Over the years and decades that followed, thousands more died from a variety of radiation induced diseases. Even now, after more than six decades, many aftereffects persist, including leukemia, A-bomb cataracts, and cancers of thyroid, breast, lungs, salivary glands, birth defects, and disfiguring radiation burn scars.

The psychological damage arising from widespread chronic illness and the destruction of families and communities cannot be measured.

For many years, Winnipeggers have commemorated these tragedies and reaffirmed our commitment to peace and freedom from nuclear terror. We symbolize our commitment with a Lantern Ceremony.

Aug. 6, 2010: Winnipeggers gather at Memorial Park to launch their Lanterns for Peace. Photo: Paul S. Graham

Aug. 6, 2010: Lanterns reflect the individual aspirations of the artist. Photo: Paul S. Graham

August 6, 2010: Winnipeg Lanterns for Peace. Photo: Paul S. Graham

The Lantern Ceremony is part of an ancient Buddhist Ceremony (O-Bon), that commemorates the lives of deceased loved ones. For many years around the world, this ceremony has been used on Hiroshima Peace Day to honour and embrace the memory of those who died because of the attacks.

During these ceremonies, participants are invited to design a lantern that represents their thoughts and feelings regarding personal losses, global concerns of peace, nuclear disarmament and any other issue relevant to keeping our planet safe.

In addition to lanterns, we make origami peace cranes to commemorate the story of “Sadako and a Thousand Paper Cranes.”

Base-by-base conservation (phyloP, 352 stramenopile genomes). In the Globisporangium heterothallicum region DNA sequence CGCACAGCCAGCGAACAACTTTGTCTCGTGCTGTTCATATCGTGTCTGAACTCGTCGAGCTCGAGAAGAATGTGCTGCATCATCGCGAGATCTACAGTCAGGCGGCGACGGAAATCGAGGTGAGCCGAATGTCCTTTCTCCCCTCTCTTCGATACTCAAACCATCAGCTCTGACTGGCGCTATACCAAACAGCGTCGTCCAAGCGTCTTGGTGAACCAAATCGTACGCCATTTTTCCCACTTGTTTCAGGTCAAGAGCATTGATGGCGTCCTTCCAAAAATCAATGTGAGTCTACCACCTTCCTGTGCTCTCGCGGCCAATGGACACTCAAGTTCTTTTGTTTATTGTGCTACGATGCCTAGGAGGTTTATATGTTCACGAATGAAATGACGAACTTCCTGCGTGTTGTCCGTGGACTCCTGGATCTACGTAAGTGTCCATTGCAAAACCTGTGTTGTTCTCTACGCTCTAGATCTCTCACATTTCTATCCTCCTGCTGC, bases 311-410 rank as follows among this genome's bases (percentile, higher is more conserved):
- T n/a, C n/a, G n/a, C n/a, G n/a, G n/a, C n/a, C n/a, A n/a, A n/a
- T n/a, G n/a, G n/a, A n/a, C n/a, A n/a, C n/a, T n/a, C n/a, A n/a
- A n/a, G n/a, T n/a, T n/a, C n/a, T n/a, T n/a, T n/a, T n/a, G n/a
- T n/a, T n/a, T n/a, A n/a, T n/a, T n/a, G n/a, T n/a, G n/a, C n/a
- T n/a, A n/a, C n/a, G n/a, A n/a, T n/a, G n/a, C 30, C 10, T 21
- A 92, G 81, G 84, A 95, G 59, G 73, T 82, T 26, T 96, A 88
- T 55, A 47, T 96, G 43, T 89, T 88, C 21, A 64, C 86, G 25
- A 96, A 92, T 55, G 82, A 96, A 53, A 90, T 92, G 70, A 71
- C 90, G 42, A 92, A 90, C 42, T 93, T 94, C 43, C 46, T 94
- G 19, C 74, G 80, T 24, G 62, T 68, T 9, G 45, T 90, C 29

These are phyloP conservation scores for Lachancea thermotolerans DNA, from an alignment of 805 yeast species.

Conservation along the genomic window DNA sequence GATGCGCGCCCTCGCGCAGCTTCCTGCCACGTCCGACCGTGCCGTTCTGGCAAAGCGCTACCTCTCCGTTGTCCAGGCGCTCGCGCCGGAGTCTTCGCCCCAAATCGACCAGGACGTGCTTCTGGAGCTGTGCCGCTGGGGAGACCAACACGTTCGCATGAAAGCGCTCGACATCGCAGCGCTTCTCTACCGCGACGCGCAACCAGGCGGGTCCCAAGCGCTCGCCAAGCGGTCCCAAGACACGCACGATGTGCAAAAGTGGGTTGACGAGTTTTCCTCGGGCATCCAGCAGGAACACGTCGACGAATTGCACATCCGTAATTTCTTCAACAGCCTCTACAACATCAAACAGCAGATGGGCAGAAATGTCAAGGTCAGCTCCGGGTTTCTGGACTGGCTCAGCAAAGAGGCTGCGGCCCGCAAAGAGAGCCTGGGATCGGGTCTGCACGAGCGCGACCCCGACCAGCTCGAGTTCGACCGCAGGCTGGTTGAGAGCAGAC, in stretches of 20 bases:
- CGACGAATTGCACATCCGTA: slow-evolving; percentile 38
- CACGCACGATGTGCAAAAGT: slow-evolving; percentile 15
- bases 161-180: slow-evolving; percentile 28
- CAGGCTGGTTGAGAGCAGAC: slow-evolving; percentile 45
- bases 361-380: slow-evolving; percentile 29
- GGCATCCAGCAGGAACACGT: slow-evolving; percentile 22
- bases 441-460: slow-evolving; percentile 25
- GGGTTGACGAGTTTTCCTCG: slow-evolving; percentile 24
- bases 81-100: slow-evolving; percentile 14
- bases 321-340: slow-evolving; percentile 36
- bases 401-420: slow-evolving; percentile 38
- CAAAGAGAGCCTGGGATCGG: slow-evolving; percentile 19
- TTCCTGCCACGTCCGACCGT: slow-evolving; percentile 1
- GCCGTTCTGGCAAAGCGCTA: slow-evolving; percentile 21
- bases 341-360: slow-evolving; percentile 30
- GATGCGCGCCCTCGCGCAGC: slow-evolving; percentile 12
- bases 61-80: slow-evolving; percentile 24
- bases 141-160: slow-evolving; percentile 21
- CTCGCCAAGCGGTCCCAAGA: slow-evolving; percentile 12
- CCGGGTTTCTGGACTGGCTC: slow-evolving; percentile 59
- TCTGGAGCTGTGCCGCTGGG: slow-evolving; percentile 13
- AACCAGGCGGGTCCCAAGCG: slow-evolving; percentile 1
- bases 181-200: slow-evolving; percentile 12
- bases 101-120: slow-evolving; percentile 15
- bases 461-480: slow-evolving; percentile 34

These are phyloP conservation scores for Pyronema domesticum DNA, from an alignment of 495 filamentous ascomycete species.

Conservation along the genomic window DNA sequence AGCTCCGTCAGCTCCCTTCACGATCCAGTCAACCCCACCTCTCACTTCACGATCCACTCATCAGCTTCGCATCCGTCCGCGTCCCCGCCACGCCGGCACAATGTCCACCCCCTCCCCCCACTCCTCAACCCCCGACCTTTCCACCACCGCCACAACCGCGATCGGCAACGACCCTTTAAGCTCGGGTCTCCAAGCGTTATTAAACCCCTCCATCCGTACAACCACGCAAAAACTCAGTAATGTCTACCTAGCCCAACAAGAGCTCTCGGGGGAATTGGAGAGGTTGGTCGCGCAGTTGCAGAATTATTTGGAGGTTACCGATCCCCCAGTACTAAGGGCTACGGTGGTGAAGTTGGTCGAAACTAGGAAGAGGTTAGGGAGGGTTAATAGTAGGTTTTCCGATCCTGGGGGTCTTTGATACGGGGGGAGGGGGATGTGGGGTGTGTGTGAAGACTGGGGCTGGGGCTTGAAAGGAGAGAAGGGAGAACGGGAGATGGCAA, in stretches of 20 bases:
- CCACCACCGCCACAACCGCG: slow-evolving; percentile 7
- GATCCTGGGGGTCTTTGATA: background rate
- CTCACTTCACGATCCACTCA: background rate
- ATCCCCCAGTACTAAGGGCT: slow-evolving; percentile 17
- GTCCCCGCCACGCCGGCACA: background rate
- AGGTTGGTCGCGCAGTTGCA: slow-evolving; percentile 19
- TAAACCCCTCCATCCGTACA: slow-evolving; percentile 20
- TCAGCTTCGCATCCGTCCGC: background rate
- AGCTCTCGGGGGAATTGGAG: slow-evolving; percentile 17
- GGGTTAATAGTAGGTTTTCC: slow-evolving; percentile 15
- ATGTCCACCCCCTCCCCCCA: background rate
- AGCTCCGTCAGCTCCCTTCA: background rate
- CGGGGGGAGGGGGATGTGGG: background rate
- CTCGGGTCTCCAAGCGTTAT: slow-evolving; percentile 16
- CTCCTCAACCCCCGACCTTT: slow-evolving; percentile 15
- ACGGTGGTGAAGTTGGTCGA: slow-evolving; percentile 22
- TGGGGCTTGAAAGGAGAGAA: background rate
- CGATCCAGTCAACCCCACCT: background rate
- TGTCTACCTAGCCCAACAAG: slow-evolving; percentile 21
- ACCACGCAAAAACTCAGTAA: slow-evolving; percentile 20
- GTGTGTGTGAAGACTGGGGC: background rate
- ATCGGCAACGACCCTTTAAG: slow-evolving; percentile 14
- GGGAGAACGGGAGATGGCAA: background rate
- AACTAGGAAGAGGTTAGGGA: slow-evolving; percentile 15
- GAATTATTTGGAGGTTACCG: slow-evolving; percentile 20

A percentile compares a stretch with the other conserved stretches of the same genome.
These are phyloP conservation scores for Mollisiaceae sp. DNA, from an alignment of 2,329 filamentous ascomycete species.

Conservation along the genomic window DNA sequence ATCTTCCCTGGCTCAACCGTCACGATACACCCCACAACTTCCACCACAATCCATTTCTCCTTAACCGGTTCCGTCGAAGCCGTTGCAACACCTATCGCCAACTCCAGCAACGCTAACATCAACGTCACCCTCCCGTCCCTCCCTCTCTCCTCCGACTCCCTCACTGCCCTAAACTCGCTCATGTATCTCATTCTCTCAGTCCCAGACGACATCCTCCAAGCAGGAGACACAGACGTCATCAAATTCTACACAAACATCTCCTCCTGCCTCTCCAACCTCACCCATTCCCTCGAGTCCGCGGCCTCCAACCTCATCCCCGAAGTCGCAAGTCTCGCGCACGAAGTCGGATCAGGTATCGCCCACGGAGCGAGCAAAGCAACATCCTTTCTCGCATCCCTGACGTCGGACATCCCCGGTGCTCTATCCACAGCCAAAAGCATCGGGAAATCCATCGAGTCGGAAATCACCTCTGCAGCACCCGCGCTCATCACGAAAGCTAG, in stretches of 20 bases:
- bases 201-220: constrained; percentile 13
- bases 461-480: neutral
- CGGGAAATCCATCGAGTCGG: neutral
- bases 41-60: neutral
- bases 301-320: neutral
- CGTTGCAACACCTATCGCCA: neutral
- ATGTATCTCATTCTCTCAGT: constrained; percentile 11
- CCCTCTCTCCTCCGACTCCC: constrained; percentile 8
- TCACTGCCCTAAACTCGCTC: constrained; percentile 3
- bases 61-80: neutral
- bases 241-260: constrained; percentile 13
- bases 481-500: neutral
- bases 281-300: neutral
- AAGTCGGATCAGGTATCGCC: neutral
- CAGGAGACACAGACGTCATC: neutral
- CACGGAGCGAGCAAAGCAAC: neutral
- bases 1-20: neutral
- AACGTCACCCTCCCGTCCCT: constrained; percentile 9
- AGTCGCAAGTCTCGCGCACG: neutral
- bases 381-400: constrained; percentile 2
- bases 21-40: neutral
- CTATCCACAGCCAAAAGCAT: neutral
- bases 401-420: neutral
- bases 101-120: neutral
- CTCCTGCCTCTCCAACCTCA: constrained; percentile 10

Sadako Sasaki, a 10-year old girl, became sick with leukemia from the effects of the atomic bomb in post war Japan. She believed in an ancient tale that if you made 1000 paper cranes, you would be granted a wish. She wished for good health.

She died before she completed making the cranes and her classmates completed the task for her. Each year, thousands of paper cranes from all over the world adorn the statue of Sadako in the Hiroshima Peace Park in Hiroshima, Japan.

As important as it is to commemorate the horrible tragedies of August 6 and 9, 1945, more is required of us to prevent a recurrence of this disaster. Nine countries are known to possess nuclear weapons (United States, Russia, United Kingdom, France, China, India, Pakistan, North Korea and Israel). Together, they possess an estimated 8,000 active nuclear warheads and more than 22,000 in storage. The explosion (accidental or deliberate) of only one of these weapons would cause unthinkable suffering and destruction.

The nuclear threat is too serious to be ignored. We cannot rest until each of these nuclear weapons has been dismantled.

How you choose to work for a nuclear free world is up to you. There are numerous options. Here a few of the many Internet resources available to help you get involved.

If you live in or close to Winnipeg, you should consider contacting any of the sponsors of Winnipeg Lanterns for Peace:

And, of course, you shouldn’t miss out on Winnipeg Lanterns for Peace 2011.

Finally, the Canadian Peace Alliance is a good source of information on peace groups across Canada. The important thing is to become informed and involved.

On Aug. 6, the 1945 nuclear bombing of Hiroshima and Nagasaki will be marked with a Lantern Ceremony at Memorial Park in Winnipeg. The keynote address will be given by MP Bill Siksay (Burnaby-Douglas) on a private members bill (C-447) now before Parliament for the establishment of a Department of Peace.

Date: Friday, August 6, 2010
Place: Memorial Park (by the fountain, York Avenue and Memorial Boulevard)
Time: Lantern making begins at 7:30 p.m.; speakers begin at 8:30 p.m.; lanterns will be launched at 9:15 p.m.